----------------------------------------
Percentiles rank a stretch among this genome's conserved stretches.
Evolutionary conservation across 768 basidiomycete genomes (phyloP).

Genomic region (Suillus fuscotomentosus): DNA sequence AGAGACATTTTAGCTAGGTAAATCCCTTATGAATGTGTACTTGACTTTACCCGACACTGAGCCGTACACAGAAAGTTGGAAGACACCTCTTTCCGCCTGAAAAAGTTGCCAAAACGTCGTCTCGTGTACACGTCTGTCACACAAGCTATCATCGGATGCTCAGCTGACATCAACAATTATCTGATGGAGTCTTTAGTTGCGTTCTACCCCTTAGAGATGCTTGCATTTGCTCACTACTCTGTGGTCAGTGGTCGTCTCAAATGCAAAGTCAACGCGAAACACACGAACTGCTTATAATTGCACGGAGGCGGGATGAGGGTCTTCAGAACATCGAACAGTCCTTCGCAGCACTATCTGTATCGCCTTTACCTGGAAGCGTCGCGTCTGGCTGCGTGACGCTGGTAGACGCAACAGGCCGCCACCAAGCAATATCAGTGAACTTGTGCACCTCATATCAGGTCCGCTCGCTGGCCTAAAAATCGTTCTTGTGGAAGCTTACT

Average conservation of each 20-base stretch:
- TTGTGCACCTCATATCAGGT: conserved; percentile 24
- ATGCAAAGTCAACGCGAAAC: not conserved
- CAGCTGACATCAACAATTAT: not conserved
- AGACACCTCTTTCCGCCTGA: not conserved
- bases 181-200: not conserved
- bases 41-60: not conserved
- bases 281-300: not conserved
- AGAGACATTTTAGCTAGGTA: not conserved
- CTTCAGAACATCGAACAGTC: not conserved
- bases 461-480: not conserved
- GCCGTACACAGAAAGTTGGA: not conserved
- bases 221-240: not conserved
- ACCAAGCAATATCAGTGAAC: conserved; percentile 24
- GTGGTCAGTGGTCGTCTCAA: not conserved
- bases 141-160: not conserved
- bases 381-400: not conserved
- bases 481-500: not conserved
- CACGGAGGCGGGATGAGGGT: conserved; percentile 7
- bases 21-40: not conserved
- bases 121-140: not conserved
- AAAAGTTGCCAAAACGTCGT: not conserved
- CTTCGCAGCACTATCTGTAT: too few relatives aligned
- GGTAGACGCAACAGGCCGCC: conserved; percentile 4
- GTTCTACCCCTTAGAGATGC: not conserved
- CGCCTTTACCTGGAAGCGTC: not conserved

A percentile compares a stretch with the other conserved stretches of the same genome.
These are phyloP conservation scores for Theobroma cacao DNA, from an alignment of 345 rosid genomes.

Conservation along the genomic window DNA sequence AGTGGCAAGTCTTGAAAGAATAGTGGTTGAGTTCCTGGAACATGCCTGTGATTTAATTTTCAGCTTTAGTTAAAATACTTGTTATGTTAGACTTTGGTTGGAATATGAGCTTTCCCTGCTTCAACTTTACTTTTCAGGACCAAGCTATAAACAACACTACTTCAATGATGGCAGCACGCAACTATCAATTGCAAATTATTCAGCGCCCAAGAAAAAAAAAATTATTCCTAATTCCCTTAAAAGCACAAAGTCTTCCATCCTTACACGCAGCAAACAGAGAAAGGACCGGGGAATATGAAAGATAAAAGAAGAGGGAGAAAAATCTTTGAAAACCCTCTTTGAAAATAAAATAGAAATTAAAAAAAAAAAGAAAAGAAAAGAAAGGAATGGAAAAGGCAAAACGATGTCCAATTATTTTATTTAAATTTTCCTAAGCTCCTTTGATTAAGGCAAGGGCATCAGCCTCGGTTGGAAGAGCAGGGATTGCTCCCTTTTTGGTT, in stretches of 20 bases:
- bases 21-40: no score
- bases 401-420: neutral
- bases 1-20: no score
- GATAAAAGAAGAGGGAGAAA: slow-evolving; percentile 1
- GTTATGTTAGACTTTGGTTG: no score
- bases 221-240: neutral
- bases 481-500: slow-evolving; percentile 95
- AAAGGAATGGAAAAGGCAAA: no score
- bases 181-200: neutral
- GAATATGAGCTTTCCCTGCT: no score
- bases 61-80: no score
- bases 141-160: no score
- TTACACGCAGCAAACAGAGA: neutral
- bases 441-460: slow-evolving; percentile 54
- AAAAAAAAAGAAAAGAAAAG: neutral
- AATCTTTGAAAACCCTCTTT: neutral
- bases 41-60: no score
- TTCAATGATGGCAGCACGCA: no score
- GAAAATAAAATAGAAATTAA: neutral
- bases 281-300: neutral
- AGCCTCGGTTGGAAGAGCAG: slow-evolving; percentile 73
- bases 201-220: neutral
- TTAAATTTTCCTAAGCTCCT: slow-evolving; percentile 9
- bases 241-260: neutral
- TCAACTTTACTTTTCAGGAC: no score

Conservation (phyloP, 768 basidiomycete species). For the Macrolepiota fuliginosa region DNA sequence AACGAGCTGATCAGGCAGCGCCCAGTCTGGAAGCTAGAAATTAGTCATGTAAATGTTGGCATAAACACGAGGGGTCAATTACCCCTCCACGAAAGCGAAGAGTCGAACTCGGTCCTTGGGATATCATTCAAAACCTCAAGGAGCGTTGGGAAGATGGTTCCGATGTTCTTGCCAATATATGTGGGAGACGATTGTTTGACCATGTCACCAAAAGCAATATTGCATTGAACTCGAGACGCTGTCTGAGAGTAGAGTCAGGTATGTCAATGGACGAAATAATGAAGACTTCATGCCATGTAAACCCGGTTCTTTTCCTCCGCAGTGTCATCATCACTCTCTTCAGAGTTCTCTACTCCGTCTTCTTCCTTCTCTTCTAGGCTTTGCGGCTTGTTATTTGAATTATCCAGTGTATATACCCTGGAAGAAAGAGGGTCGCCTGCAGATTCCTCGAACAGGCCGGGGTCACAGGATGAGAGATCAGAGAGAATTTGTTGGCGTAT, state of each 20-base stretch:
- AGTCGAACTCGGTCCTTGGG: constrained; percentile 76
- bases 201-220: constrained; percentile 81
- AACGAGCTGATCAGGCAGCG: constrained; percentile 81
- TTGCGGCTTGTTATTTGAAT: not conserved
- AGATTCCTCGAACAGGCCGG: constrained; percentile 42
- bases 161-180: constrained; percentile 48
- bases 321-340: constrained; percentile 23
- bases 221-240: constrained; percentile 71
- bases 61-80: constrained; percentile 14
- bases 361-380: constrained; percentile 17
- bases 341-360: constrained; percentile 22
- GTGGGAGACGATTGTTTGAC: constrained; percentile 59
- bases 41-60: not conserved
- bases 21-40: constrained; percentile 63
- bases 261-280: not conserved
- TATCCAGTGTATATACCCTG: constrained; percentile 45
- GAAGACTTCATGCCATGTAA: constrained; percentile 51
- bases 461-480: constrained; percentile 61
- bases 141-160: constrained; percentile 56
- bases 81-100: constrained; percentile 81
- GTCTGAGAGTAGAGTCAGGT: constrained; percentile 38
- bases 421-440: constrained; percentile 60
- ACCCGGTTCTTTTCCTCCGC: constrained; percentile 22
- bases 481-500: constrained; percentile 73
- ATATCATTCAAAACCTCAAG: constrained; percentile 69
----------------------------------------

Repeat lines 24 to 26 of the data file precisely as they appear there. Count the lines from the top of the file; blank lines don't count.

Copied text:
- bases 121-140: not conserved
- AAAAGTTGCCAAAACGTCGT: not conserved
- CTTCGCAGCACTATCTGTAT: too few relatives aligned